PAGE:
new approach could represent a relatively easy first step down a
generally more controversial path of engaging with America's
Howard LaFranchi Read Spanish Version
The Christian Science Monitor
- A desire
by President-elect Obama to enter the White House signaling change in
US foreign policy may well lead to quick -- though perhaps modest --
action on Cuba.
he assumes office, Mr. Obama will be largely focused on addressing
the worst economic dive in generations. But in that context there are
several reasons a shift toward Cuba -- a thorn in the side of the
last nine presidents -- could begin early next year:
could take a number of steps, such as easing contacts between
Cuban-Americans and their families on the island, by executive action
-- thus signaling a shift from Bush policies without dedicating a lot
of effort to it.
November elections and recent polls reveal a Cuban-American community
more disposed to opening up channels to the communist island, even
though the Castro brothers continue to govern it -- meaning the
political capital spent on a shift would be negligible.
on Cuba would give Obama something of a "twofer," signaling
to the rest of Latin America the advent of a different policy toward
Cuba a test case of a new willingness to engage with US adversaries
could be a relatively easy first step down a generally more
presents Obama with "low-hanging fruit," easily picked, to
suggest "a new foreign-policy direction," says Anya Landau
French, a senior fellow at the Lexington Institute, a
free-market-oriented think tank in Washington. Steps as basic as
increasing antinarcotics cooperation, she says, offer "a way to
break from Bush policy without a great effort."
of this means the 48-year-old US embargo of Cuba will quickly go by
the boards. Despite the longstanding view of many Cuba experts and a
majority of Latin American leaders that the embargo hasn't worked --
a view Obama himself held before his run for the presidency -- the
president-elect now says the embargo is "an important inducement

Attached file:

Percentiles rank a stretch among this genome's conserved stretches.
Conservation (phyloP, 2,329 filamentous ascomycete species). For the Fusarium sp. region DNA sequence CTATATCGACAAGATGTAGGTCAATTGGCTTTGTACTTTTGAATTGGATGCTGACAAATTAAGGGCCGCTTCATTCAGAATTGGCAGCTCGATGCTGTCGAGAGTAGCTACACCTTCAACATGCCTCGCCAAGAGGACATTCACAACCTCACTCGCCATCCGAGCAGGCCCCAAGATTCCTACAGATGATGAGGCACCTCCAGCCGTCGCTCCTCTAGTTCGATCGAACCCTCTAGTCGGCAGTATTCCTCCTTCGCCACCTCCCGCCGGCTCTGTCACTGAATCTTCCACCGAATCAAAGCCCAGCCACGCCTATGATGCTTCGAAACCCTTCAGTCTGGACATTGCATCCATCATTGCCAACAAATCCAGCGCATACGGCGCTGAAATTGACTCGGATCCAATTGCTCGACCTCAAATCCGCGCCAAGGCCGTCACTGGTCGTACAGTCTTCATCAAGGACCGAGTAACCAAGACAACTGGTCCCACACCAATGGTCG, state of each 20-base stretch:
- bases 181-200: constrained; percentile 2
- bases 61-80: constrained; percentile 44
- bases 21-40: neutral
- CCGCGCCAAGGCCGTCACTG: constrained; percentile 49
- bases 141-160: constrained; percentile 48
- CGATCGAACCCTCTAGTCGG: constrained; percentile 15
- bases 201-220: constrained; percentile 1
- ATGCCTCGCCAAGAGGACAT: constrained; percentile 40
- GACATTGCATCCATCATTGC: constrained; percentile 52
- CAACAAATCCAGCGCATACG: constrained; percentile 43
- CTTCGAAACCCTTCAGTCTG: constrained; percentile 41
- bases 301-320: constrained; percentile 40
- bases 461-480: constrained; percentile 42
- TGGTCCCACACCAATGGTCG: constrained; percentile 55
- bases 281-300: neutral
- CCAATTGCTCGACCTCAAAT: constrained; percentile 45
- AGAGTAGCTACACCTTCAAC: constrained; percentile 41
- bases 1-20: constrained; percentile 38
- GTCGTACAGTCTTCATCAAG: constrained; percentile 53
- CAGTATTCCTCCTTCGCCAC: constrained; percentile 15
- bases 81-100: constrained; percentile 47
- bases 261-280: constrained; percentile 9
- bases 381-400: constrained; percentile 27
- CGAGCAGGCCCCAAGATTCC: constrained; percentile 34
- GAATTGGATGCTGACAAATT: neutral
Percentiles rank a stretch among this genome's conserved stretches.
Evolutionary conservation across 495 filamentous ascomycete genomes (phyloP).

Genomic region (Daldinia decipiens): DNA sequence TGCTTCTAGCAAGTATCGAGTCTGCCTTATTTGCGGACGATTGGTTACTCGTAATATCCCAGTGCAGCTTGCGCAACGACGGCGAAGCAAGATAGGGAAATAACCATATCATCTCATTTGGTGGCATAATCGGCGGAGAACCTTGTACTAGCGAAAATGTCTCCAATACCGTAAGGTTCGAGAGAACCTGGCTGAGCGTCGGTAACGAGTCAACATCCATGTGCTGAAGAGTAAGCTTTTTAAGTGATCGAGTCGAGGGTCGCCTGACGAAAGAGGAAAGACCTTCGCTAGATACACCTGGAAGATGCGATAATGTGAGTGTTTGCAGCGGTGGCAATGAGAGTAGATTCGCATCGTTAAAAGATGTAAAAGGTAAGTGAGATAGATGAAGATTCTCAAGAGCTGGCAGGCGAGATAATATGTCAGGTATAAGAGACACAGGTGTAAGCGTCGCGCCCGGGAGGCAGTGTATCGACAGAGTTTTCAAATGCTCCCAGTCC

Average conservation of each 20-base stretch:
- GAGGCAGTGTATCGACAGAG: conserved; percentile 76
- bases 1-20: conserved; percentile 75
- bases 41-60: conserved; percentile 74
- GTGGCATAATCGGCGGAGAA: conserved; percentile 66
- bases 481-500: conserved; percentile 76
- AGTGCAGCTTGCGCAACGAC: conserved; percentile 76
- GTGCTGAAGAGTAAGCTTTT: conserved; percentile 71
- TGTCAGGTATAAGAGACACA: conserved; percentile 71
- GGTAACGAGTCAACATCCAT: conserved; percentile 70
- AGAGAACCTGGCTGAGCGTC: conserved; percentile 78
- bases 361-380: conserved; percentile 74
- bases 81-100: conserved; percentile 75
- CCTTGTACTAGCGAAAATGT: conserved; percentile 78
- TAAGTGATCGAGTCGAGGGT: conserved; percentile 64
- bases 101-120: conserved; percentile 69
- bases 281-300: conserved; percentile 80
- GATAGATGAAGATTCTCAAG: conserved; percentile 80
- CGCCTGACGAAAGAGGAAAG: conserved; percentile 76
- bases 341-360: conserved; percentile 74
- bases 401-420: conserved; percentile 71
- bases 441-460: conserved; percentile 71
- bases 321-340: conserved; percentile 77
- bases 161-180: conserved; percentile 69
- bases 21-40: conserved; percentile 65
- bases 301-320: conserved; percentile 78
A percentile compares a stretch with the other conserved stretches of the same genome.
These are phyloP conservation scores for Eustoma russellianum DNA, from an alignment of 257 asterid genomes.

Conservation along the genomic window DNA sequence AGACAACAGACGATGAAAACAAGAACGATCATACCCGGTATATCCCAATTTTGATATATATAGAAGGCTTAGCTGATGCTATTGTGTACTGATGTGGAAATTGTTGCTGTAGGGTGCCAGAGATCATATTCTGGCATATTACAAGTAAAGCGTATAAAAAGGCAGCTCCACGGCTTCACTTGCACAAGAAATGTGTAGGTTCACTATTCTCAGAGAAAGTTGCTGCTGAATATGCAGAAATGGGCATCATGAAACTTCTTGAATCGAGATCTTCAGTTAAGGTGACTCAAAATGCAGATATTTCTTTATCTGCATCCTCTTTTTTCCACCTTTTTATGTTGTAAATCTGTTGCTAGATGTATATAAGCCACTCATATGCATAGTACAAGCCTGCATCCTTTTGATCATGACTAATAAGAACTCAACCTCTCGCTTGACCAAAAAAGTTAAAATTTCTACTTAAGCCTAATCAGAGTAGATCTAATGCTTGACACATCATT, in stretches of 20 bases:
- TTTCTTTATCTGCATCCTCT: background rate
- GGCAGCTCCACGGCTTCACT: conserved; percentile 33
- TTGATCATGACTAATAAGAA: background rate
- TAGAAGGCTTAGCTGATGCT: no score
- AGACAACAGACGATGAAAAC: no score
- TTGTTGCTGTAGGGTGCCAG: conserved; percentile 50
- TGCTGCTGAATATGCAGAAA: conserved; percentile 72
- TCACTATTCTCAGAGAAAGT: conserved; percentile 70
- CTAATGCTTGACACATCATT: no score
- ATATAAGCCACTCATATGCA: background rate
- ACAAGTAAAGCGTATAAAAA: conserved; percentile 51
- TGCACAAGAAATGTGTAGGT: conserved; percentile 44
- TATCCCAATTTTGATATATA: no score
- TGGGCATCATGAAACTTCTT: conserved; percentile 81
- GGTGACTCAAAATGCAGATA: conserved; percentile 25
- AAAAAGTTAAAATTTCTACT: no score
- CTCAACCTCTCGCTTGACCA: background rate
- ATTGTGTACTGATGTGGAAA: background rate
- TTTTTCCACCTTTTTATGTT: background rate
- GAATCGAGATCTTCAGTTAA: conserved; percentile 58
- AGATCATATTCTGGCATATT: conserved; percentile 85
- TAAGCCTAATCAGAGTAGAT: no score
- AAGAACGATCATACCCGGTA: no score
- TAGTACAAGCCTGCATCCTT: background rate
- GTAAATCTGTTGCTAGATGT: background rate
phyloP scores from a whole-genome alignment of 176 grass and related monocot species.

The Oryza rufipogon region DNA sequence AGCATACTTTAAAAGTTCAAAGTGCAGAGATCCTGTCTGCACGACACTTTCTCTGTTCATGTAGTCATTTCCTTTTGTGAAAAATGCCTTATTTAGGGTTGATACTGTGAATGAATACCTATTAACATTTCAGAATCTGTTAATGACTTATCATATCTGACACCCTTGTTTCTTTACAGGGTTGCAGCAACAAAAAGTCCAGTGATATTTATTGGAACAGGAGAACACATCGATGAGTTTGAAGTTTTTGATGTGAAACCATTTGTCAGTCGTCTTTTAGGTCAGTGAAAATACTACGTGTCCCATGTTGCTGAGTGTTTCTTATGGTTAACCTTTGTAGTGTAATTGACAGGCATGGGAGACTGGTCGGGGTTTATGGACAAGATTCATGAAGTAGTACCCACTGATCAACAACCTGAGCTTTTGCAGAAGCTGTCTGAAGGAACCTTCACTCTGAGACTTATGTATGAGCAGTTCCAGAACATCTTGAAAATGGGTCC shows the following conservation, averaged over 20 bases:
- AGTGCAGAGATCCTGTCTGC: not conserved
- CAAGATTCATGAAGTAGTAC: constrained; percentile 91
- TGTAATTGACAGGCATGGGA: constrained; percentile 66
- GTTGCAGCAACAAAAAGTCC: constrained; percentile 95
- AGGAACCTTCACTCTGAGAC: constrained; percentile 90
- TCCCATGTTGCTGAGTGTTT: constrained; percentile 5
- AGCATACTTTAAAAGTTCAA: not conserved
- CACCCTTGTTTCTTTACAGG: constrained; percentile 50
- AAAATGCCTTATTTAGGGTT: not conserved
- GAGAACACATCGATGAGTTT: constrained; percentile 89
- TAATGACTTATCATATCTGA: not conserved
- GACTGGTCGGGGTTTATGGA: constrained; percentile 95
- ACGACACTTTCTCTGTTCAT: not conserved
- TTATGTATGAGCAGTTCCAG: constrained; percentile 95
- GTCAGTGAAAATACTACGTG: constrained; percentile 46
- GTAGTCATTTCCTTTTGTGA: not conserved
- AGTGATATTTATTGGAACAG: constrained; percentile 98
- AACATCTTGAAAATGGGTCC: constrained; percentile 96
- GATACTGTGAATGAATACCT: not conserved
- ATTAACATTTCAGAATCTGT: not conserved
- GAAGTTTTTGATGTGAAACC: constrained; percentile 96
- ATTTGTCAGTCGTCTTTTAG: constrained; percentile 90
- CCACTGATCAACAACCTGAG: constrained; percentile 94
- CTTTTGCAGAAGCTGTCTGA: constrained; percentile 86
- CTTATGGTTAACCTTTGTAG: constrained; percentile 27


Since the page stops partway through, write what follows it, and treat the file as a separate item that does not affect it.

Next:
to change" that he would lift once "freedom and justice"
arrive on the island.
Obama is likely to do is ease restrictions on travel to Cuba by
Cuban-Americans and on the flow of remittances from Cuban-Americans
across the Straits of Florida. Both moves would revert to openings
pursued by the Clinton administration that President Bush reversed.
the campaign, Susan Rice, Obama's chief foreign-policy adviser (and
now tapped by him to become U.S. ambassador to the United Nations),
said Obama would maintain the embargo "as leverage to use as we
work to negotiate with the Cuban government." She called lifting
the general ban on trade and formal diplomatic ties "the
political observers considered Obama's shift in stance on the embargo
a bow to the anti-Castro Cuban-American community. But some recent
polls suggest that the majority of Cuban-Americans -- and especially
the younger set -- no longer support the embargo.
half (55 percent) of Cuban-Americans support ending the embargo,
according to a poll conducted by Florida International University's
Institute for Public Opinion Research shortly after Election Day. The
poll found lowest support for the embargo among Cubans who came to
the United States most recently.
focal point of support for change in US Cuba policy is the business
community. "Cuba presents an easy opportunity for Obama to
demonstrate that change is coming to American foreign policy,"
says Jake Colvin, vice president for global trade issues at the
National Foreign Trade Council in Washington.
at a recent Inter-American Dialogue forum in Washington, he said that
suspending restrictions to allow U.S. business to sell machinery to
Cuba and rescinding a "cash in advance" rule on
agricultural sales to Cuba are "innovative" steps that
Obama could take.
business would also like to see any lifting of the travel ban to Cuba
include all Americans. But even change on that order would be less
than some Cuba watchers might have expected at one time from Obama.
"We're going to see some changes at the margins, but less
dramatic than we would expect," says Damian Fernandez, provost
of Purchase College, State University of New York, who is also a Cuba
expert. New under Obama will be a "tendency towards engagement"
– although "engagement has its limits," he adds.
underlying challenge to Obama's new diplomatic approach, Mr.
Fernandez says, will be: "Are we willing to accept a Cuban
regime that is not very good to its own people?"